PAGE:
Encouraging regulation enables more puchasing power
The grocery trade provides products and services to consumers, but it also carries out many important tasks for society. Companies in the commerce sector work responsibly to promote age limit control, food and product safety and climate perspectives, as well as to ensure the habitability of the entire country. As part of the National Supply Emergency Organisation, the grocery trade is involved in securing Finland’s food supply.
We advocate consumers’ freedom of choice and trust the ability of Finns to decide for themselves. The grocery trade has already successfully implemented major reforms, such as the deregulation of opening hours and the reform of the Alcohol Act. This is an excellent basis for further progress.
Wise policy decisions and sustainable regulations support the Finnish grocery trade in its competition on the international playing field. In our opinion, the conditions for competition of the grocery trade should be increased instead of restricted. The food supply chain is already sufficiently regulated.
The Finnish Grocery Trade Association’s government programme goals for 2023–2027
Deregulating the sale of mild alcoholic beverages
With the comprehensive reform of alcohol legislation in 2018, we moved from one of the most stringent environments in Europe in terms of alcohol regulation towards the more liberal European model. In our opinion, Finland should allow the sale of all alcoholic beverages with an alcohol content of less than 15%, i.e. wine, beer and cider, in grocery stores.
Reforming pharmaceutical operations and the distribution of pharmaceuticals
The pharmaceutical distribution system must be renewed in Finland, as has been done in other Nordic countries. By reforming the distribution of pharmaceuticals, significant savings of more than EUR 100 million can be achieved in pharmaceutical expenditure for consumers and the state each year. An open and broad-based discussion is important in renewing the operating model.
Curbing the regulation of the food market
The regulation of the food supply chain has been significantly increased in recent years, and it is already excessive. Excessive regulation imposes an administrative burden on companies and hampers cooperation between operators. The functioning and competitive strength of the food supply chain is best promoted through cooperation between operators and by developing self-regulation.
Streamlining land use planning and construction related to commerce
Legislation on commerce-related land use planning and construction must be relaxed and the planning process speeded up. Free construction secures the development opportunities of commerce in domestic and foreign competition. The grocery trade invests hundreds of millions of euros every year in construction and the maintenance of the grocery trade service network, for example.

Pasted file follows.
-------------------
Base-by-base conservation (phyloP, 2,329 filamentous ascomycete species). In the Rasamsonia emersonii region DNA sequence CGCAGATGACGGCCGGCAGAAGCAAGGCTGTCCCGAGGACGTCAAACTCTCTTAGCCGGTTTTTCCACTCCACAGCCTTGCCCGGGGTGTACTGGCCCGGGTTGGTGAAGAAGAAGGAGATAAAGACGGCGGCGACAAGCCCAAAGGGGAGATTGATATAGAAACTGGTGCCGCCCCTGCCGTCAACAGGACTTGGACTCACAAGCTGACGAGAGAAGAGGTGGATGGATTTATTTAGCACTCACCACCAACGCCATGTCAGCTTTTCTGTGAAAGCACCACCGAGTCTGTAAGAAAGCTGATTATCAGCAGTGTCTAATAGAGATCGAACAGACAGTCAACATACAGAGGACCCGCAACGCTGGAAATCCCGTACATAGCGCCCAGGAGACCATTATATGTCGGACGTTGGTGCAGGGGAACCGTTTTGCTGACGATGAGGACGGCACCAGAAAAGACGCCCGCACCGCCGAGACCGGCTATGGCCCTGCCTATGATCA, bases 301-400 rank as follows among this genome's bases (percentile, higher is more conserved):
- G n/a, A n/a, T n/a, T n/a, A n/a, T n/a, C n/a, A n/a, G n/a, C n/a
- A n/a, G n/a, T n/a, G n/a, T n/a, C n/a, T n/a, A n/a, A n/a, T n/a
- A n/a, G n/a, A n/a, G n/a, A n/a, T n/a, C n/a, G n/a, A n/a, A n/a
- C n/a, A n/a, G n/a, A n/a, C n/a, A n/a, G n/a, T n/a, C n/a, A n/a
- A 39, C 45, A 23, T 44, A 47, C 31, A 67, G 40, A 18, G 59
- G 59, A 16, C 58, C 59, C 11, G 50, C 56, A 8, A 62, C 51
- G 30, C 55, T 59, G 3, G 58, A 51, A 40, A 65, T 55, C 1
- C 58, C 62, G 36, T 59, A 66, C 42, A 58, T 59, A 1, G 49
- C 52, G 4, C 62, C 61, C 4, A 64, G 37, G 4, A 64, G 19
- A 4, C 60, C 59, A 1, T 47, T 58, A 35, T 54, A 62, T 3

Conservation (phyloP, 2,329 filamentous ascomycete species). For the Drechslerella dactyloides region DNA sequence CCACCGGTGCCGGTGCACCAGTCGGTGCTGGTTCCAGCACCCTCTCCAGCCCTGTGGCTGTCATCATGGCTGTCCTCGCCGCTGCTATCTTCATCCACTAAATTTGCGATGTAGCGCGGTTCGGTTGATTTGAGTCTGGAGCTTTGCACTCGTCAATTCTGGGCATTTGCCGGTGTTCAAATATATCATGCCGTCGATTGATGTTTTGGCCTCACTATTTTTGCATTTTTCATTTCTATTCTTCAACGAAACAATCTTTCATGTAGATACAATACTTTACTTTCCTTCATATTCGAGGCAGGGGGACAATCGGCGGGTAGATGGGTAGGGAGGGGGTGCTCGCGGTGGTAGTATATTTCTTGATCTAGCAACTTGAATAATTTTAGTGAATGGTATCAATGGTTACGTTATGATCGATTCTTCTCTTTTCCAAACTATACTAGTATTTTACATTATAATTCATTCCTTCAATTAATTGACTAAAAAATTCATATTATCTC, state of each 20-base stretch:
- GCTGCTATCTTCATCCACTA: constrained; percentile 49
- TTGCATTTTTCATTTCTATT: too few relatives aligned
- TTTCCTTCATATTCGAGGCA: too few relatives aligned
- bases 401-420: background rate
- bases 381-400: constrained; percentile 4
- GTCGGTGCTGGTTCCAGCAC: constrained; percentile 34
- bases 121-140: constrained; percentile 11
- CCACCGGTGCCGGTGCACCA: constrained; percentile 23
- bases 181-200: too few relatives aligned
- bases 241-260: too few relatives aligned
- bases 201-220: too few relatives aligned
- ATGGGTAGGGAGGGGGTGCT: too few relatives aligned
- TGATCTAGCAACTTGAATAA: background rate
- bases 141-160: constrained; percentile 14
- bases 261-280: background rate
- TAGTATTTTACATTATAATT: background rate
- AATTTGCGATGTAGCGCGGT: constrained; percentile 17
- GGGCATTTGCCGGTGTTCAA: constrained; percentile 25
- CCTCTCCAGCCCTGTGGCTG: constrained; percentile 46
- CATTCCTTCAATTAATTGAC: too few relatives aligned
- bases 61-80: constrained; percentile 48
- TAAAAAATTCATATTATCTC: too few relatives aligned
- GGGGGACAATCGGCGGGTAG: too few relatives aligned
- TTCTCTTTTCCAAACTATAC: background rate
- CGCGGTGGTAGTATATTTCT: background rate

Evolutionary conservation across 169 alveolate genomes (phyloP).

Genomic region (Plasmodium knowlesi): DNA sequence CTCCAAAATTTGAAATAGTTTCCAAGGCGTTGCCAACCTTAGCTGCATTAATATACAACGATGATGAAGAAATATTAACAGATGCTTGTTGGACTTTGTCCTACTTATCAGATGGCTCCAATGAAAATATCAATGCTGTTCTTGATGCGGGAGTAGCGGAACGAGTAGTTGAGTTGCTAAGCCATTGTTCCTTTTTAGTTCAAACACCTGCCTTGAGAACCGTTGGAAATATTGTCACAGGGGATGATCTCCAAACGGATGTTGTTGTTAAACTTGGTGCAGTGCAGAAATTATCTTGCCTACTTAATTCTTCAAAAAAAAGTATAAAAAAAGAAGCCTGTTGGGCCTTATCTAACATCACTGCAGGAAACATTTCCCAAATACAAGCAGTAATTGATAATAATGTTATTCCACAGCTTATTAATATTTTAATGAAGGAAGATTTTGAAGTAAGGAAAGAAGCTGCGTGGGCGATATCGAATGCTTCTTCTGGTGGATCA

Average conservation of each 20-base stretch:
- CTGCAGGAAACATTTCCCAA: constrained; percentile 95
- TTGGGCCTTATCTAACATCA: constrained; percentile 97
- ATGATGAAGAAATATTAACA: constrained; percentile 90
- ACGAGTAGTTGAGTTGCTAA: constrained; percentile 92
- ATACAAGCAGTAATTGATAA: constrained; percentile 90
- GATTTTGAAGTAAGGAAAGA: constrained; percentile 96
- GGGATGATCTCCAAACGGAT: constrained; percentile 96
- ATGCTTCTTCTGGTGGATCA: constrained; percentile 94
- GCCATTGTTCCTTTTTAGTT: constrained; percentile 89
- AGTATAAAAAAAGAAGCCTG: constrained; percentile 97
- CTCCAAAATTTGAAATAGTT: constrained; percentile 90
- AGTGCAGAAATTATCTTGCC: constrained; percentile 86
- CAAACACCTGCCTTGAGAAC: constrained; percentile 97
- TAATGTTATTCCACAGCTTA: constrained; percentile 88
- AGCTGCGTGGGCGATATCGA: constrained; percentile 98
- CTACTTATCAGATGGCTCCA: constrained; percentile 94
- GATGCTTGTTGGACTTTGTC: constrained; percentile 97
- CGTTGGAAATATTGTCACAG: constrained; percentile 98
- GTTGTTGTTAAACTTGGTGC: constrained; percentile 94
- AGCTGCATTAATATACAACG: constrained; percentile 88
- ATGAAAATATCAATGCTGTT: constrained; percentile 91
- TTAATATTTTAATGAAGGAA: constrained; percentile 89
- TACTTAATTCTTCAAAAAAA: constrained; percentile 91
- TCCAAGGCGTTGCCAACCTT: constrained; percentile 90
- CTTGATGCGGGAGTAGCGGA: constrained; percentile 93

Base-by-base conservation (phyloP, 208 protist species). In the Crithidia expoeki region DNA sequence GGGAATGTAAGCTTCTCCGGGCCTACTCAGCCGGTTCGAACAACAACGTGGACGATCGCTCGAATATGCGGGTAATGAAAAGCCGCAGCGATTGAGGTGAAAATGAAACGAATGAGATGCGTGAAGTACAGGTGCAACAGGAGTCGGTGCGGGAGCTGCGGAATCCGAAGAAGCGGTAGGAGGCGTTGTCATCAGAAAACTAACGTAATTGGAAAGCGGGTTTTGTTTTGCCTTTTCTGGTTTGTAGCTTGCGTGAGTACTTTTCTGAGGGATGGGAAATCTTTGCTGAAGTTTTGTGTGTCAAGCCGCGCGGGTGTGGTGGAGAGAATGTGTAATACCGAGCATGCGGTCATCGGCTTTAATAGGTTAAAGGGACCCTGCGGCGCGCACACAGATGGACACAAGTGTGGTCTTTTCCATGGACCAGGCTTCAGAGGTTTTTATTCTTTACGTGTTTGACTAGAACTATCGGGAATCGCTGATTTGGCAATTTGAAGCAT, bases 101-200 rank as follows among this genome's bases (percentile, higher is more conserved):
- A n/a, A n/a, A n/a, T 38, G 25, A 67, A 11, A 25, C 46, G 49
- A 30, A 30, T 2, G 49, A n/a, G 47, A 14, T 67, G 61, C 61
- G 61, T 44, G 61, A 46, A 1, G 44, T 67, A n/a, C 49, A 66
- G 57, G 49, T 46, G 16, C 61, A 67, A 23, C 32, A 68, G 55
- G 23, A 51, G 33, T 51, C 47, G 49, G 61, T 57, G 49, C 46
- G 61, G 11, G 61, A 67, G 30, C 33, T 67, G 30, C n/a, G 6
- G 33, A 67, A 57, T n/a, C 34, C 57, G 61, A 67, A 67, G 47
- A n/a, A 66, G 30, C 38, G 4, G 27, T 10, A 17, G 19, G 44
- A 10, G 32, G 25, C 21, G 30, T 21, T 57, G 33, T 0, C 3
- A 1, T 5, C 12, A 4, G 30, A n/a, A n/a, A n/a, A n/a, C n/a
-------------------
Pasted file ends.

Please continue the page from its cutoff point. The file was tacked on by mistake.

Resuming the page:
Food taxation must not be further tightened
Taxes account for approximately 45% of the price of food in Finland, and VAT on food is 14%. If the price level of food for consumers rises significantly, we should consider lowering the VAT on food closer to the European average. No new taxes should be imposed on food, nor should the existing taxes be raised.
Ensuring equal competitive conditions
The competitive conditions of companies operating in the commerce sector in Finland must be equal to those of international operators. EU-wide legislation creates costs that should not, however, cause a competitive disadvantage for companies operating in the EU vis-à-vis companies operating outside the EU.
Securing a comprehensive service network in the food trade
Food trade services must be secured in order to maintain Finland’s habitability and security of supply. A significant part of the service network consists of small local shops, typically located in suburbs, population centres and sparsely populated areas, which ensure that consumers have access to essential food items and other local services.
Promoting carbon neutrality and the circular economy in the food sector
The grocery trade will continue to be a proactive party in co-regulation aimed at slowing down climate change, promoting the circular economy and safeguarding biodiversity. The achievement of carbon neutrality and the development of the circular economy in the food sector will be promoted through voluntary corporate action, up-to-date legislation and adequate research and development funding.